Mugshots appear in news articles or television news reports whenever someone gets picked up by the police, and celebrity mugshots are always popular on the internet.
A background check will reveal mugshots of the person being investigated, but where did the idea of the mugshot even come from?
Mugshots as identification
To understand why mugshots are publicly available, it’s important to remember that police have always needed a way to identify people. Before fingerprint records were common, everyone had to rely on photographs. Before that, police could only use written physical descriptions.
The first photo of a person was taken in the late 1830s, but it wasn’t until almost the end of that century that the legal system began to realize just how valuable photos are in identifying people. It may seem hard to believe now, but for a long time, no one was sure if a photograph could really be valid evidence. Photos simply weren’t well enough understood.
Finally, in the 1880s, a clerk in a police office in Paris, France created the mugshot as we know it today. He introduced a system of taking two pictures of a person: one from the front and one from the side. He then attached the pictures to cards that gave other important identifying information, like hair and eye color, the precise length of the person’s pinky finger, and any identifying marks.
Early mugshots were a crime-fighting breakthrough, making it easier for the police to identify criminals and were used in conjunction with physical descriptions and measurements. For decades, however, mugshots mainly stayed in police files.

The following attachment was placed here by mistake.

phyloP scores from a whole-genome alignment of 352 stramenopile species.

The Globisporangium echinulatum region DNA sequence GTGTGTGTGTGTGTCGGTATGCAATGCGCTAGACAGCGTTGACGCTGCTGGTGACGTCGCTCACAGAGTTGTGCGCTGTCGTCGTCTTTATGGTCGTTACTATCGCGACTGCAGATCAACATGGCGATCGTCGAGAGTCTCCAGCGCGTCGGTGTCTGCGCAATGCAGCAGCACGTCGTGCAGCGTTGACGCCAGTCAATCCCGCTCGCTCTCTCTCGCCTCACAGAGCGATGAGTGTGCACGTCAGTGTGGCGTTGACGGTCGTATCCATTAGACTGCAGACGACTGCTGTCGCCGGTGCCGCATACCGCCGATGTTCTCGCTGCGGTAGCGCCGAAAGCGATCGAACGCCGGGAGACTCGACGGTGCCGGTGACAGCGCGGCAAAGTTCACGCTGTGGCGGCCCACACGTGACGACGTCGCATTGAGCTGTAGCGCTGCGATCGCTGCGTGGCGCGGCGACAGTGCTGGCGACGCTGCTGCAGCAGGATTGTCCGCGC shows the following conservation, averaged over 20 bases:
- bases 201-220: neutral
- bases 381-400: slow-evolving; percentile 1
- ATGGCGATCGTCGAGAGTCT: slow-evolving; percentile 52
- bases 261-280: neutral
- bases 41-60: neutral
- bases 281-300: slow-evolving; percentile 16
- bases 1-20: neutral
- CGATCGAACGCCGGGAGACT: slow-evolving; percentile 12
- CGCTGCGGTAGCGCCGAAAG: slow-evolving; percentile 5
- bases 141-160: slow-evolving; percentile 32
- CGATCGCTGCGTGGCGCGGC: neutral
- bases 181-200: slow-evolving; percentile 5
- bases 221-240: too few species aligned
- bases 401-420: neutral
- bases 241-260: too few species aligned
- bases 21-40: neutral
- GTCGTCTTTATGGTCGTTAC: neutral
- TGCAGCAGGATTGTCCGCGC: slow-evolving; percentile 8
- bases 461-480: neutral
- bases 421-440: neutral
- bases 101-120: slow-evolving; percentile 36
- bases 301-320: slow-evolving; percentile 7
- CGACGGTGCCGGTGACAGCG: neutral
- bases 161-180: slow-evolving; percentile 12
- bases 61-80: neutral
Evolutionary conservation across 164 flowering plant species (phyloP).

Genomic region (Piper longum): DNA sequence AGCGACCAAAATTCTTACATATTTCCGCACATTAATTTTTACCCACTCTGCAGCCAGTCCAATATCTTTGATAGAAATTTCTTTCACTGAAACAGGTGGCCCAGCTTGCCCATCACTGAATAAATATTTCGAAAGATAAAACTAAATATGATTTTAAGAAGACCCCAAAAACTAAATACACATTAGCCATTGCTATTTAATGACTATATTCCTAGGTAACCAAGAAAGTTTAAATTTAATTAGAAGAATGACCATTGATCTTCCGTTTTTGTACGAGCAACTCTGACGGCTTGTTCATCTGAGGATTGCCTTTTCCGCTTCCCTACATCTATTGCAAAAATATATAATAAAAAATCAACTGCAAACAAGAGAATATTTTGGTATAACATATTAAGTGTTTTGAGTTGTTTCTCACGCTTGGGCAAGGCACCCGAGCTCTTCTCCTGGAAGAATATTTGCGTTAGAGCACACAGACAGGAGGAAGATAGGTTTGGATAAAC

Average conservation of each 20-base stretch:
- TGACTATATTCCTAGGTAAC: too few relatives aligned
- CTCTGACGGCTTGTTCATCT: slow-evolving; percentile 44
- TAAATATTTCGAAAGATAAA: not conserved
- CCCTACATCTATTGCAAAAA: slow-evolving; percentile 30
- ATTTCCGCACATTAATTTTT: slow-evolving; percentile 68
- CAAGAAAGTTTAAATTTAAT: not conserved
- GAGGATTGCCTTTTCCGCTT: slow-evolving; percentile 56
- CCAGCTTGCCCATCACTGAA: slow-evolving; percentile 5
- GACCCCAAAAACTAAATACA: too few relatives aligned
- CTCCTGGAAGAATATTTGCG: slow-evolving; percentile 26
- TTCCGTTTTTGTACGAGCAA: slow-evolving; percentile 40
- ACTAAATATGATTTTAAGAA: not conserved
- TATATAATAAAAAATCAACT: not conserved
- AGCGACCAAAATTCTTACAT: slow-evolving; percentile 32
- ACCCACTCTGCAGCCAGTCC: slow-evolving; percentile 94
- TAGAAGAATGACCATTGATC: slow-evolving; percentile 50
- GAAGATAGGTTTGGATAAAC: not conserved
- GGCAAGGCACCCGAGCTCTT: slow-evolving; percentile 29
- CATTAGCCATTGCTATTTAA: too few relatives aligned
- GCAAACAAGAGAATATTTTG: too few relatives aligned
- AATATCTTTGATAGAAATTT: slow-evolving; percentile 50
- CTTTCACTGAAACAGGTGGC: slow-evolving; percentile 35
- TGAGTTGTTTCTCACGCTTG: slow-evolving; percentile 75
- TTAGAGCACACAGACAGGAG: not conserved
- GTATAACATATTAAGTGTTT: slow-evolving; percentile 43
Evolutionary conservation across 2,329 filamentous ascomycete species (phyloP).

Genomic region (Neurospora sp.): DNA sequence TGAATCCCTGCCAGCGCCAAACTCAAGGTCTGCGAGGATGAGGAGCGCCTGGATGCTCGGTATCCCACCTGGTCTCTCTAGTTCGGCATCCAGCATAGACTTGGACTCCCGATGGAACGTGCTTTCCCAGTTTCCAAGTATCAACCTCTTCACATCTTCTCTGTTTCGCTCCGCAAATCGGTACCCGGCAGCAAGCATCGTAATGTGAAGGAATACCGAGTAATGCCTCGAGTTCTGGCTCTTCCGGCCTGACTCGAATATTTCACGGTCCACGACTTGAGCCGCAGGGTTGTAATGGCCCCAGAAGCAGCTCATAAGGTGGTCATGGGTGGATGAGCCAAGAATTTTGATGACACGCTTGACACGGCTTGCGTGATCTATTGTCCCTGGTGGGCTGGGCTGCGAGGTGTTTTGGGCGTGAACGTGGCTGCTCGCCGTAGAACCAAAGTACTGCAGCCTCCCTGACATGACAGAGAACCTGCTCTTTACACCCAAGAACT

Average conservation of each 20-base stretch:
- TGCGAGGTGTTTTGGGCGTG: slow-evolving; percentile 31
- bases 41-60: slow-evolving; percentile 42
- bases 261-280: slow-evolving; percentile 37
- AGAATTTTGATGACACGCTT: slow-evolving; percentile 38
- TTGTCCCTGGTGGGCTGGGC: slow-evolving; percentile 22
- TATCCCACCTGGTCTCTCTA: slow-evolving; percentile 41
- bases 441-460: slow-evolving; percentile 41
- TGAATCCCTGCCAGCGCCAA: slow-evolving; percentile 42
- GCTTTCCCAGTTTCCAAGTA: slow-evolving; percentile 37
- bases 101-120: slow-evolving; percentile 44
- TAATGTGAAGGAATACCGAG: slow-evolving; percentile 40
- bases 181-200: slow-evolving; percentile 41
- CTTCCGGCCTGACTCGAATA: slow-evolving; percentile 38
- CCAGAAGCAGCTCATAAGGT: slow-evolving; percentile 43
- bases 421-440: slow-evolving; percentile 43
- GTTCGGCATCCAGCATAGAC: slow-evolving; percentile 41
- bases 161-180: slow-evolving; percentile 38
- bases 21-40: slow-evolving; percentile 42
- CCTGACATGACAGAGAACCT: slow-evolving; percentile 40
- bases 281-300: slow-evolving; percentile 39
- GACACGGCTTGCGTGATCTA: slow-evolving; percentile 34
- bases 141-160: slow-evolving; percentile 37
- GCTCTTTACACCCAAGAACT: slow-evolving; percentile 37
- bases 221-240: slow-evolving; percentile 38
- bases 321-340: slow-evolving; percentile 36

Why mugshots are made public
There are a lot of reasons why mugshots eventually became part of the public record. Here are just a few of them:
To find bail jumpers: The police always worry about someone getting free on bail and then fleeing before their court date comes around. Publishing mugshots was originally a way of making it easier to locate a bail jumper, discouraging them from trying to run.
To protect the public: If a dangerous person escapes prison, having a mugshot to release to the public helps keep people safe. If everyone knows what the criminal in question looks like, they are less likely to have a personal run-in and more likely to call the police.
To stop scams: Today, most scams take place over the phone or through the internet. Decades ago, a good scam had to be run in person. By publishing the mugshots of notorious scammers in the area, local police made it harder for scammers to fool people.
To deter crime: A somewhat controversial reason for making mugshots public is as a deterrent. Authorities all over the world have, at times, argued that the shame of having a mugshot made public would make someone think twice about committing petty crimes in particular.
To keep authorities accountable: Throughout human history, and even today in certain countries, governments have been known simply “disappear” troublesome people or political opponents. Mugshots have traditionally been made public in the United States to ensure that no one can simply disappear in police custody.
Changes in mugshot law
In the modern era, privacy concerns are becoming a bigger issue than ever before. These concerns affect access to mugshots, and now some government agencies will not automatically release mugshots of anyone not considered a danger to the public.
The Freedom of Information Act, however, still allows anyone to have access to mugshots. However, if the person in question isn’t considered dangerous, you can only get access if you show legal justification for the request, and that justification has to outweigh the person’s right to privacy.